Tmux (also known as a multiplexer) is the initial tool that I immediately install after setting up a fresh Linux system to manage multiple terminal sessions at once.

This is especially useful when accessing remote systems via SSH, or if you're a DevOps engineer, you'll find it very helpful while working on your project for good workflow.

In this article, I'll guide you through steps to install Tmux on Ubuntu and other Linux distros, and then give a few tips on the usage that I daily use with Tmux.

How to Install and Use Tmux on Ubuntu and Other Linux Distros

Tmux is quite a popular tool and is available in almost all popular Linux distributions, allowing you to directly launch your terminal and use the distribution-specific package manager to install Tmux.

  • On Debian and Ubuntu
  • sudo apt install tmux
  • On RedHat and Fedora
  • sudo dnf install tmux
  • On Arch and Manjaro
  • sudo pacman -S tmux
  • On OpenSUSE
  • sudo zypper i tmux

Usage of Tmux

Once the installation is complete, you can immediately initiate the tmux command in your current shell to start a tmux session.

  • tmux


starting tmux session

When you start a tmux session, a horizontal bar will appear at the bottom, indicating that you are in a tmux session.

To split the windows horizontally, hold Ctrl+b, then press ", and to split the window vertically, hold Ctrl+b, and then press %.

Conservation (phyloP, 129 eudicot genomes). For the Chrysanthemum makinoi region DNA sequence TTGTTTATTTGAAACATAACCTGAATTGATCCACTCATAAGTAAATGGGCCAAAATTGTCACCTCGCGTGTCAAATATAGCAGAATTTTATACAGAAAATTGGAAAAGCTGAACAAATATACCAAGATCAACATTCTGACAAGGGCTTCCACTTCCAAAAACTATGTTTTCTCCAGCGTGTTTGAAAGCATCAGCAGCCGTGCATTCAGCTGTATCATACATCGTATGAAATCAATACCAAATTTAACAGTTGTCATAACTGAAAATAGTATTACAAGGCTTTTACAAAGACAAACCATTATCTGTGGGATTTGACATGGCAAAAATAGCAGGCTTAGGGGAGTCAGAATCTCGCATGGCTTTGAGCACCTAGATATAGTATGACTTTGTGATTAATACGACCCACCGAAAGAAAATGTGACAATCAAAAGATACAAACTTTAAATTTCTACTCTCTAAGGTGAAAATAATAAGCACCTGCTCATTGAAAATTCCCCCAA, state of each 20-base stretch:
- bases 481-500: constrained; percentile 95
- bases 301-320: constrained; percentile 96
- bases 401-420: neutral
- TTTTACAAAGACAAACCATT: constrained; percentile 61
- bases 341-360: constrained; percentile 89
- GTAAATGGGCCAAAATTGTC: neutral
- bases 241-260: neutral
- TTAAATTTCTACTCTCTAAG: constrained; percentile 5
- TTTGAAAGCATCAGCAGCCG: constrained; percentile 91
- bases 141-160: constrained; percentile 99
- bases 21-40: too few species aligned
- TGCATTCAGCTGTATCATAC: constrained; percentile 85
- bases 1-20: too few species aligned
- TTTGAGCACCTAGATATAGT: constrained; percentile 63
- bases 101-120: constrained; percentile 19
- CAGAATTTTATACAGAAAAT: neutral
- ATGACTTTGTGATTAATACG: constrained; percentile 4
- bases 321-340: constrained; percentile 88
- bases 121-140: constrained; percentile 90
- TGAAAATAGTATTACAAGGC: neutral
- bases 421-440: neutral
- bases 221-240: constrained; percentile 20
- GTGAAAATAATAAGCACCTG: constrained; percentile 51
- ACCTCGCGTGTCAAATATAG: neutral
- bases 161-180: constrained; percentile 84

splitting pane horizontally and vertically in tmux

To freely move around the panes, you can hold Ctrl+b and then press the Up, Down, Left, and Right arrow keys.

To create a new Tmux window, hold Ctrl+b and then press c. Later, to rename the new Windows name, hold Ctrl+b and press ,.

creating new window in tmux

To navigate between Tmux windows, hold Ctrl+b, then press n to move forward and p to move backward; the active (or focused) window will be marked with * at the end.

To close the specific window, move into it, hold Ctrl+b, then press k; it will ask you to type Y for yes, so type and press enter to close the window.

To temporarily leave the Tmux session without quitting, hold Ctrl+b, then press d to detach the session.

detach tmux session

Later, to list all the detached Tmux sessions, run:

  • tmux ls


listing all tmux session

When you want to reattach your Tmux session, you can use either one of the commands based on your requirements.

  • It will reattach the most recent deattached Tmux session.
  • tmux a
  • It will reattach the specified Tmux session (in this case, 0).
  • tmux attach-session -t 0

There are a lot more Tmux shortcuts that you can explore; explaining them would complicate the article, so it's better if you manually check out this amazing Tmux cheatsheet for reference.